Rufus Wainwright on Surviving Quarantine and the “Trump Clown Show”

The piano man has dropped a new single, aptly titled “Alone Time.”

Every day since quarantining, showman Rufus Wainwright has sat as his piano to serenade his followers with songs from his vast catalog, with his husband, Jörn Weisbrodt, manning the camera.

Wainwright is one of the numerous artists offering musical respite to those in state-mandated isolation with at-home performances; cleverly, his is titled "Quarantunes."

Big Hassle

On April 24, Wainwright was set to add his ninth studio album, Unfollow the Rules, to his two-decade-long discography. But given the ongoing coronavirus crisis, the singer-songwriter ultimately decided to delay its release until July 10. "There was a real debate over whether it was better to encourage people or to do it with all cylinders running," he tells NewNowNext. "We chose the latter."

Still, Wainwright will drop a new single from the album, the aptly titled "Alone Time," on the day the album was originally scheduled to be released because, he says, "I want to give something back to everybody who's been so patient."

The day after kicking off Royal Albert Hall's new at-home concert series, Wainwright spoke to NewNowNext about his pandemic-era performance robes influencing Zoom WFH style, being less cynical about technology, and finding coronavirus catharsis in, yes, Russian opera tragedies.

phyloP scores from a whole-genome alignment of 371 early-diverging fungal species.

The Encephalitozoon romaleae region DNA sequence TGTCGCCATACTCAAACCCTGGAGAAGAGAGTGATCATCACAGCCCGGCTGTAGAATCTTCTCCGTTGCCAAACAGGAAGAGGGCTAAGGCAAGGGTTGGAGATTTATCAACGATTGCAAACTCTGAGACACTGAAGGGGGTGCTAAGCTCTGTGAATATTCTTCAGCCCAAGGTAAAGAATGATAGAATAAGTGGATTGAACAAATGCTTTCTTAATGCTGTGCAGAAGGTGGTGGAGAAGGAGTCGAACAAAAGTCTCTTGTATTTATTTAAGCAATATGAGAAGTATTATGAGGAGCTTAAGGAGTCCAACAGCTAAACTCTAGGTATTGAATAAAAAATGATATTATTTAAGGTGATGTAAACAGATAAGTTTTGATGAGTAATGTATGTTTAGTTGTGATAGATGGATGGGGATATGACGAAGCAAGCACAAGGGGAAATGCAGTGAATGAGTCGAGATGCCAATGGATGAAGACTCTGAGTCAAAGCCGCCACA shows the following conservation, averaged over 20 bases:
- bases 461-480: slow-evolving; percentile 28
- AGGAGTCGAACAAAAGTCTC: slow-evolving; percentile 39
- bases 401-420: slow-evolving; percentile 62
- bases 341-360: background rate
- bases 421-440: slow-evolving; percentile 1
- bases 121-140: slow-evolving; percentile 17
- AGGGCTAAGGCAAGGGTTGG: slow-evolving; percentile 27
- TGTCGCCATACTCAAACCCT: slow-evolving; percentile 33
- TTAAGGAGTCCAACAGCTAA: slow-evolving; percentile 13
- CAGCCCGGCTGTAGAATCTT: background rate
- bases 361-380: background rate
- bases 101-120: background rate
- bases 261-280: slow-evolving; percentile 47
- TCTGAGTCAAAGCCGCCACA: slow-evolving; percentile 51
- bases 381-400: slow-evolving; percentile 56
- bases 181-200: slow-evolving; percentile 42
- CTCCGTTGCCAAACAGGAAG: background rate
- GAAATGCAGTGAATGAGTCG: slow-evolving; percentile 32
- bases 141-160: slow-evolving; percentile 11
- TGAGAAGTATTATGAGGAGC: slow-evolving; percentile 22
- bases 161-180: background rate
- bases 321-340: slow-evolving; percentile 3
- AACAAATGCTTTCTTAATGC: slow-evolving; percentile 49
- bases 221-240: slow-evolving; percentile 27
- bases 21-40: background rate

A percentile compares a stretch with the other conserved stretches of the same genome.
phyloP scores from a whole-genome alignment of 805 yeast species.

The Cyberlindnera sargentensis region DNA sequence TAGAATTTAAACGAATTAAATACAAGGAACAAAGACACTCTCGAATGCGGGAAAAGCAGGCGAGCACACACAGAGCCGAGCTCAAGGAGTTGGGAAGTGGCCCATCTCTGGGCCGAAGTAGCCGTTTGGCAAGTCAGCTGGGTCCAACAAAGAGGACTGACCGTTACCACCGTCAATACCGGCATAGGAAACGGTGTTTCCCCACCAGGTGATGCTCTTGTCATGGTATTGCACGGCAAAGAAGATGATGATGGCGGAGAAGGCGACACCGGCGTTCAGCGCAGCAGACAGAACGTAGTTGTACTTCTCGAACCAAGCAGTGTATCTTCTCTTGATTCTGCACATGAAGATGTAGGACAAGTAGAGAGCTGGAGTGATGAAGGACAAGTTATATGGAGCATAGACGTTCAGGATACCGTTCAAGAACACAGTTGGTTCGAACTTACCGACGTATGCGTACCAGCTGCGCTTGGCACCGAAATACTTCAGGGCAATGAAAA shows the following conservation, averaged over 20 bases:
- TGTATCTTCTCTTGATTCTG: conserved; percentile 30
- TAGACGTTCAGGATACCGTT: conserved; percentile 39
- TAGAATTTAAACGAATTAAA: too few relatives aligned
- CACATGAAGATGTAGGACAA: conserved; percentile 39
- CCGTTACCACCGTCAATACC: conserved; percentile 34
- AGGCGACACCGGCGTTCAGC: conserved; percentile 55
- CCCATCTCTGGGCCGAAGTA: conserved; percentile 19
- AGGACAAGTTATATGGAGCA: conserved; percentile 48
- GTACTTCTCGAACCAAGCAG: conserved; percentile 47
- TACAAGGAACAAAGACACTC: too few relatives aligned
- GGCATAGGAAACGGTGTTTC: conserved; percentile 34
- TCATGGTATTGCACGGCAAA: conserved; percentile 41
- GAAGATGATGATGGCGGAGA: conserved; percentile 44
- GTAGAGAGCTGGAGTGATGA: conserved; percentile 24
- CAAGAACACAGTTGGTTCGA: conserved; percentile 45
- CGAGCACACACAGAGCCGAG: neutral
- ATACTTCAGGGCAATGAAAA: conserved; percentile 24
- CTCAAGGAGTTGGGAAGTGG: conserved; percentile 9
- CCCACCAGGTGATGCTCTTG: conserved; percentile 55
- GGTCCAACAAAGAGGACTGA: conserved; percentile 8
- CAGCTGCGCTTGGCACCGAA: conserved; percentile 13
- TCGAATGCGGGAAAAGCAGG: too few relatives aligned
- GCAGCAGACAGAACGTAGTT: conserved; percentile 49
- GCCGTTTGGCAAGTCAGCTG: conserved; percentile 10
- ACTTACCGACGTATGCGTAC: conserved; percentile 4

Big Hassle

How are you doing, Rufus?

I'm good. I'm just doing what we're all doing here—which is nothing. [Laughs]

In solidarity with your #RobeRecitals, I've decided to don my own robe for this chat.

Thank you. Just to let you know my husband makes me take my robe off immediately after I finish my song and wear day clothes. Because there was a weekend where I was suddenly watching Rachel Maddow in my robe at 9 o'clock at night! Someone told me the other day in Australia that she was having some Zoom meeting with her colleagues and there was a presentation on how to present yourself these days with examples of the new normal. A picture of me in a robe was one of the examples. [Laughs]

I mean, what a compliment.

I was touched. Or shall I say, in this day and age, I was not touched. [Laughs]

It was a nice change to see you in real clothes for your Royal Albert Hall at-home performance.

That would've been a little cheeky if I hadn't done it that way!

How was it decided that robes would be your at-home ensemble?

That started way before the coronavirus situation, because when I was younger—when there wasn't a 9-year-old child [their daughter, Viva] around—I would practice piano naked. But things did change. So the robe kind of became the uniform. So we started posting those on Instagram and they became the #RobeRecitals. Then coronavirus happened and it just made a lot of sense to continue that in a more informal way.

How have you been going about choosing the songs you play for the #RobeRecitals?

The only distinction I make so far is that I've instituted this thing called #TheatricalThursdays where I do something that really hasn't been released before. But aside from that, I'm just going down the catalog. I've managed to do something every day, a song that means something to somebody.

You did your song "Going to a Town," and I don't know if we want that to be your most timeless song, but given our current situation, it just might be.

Yeah, I know. It seems to have a recurring kind of position in the dialogue here with this country that we love so much but get so frustrated with. It has gotten so out of control up until now with 24-hour news and the Trump clown show. Someone said this is the "great equalizer," which is so untrue because not everyone is affected by this in the same way. It's bringing out a lot of the fault lines once again in this country, and this is the last nail in the coffin.

What music are you turning to now turning this current crisis?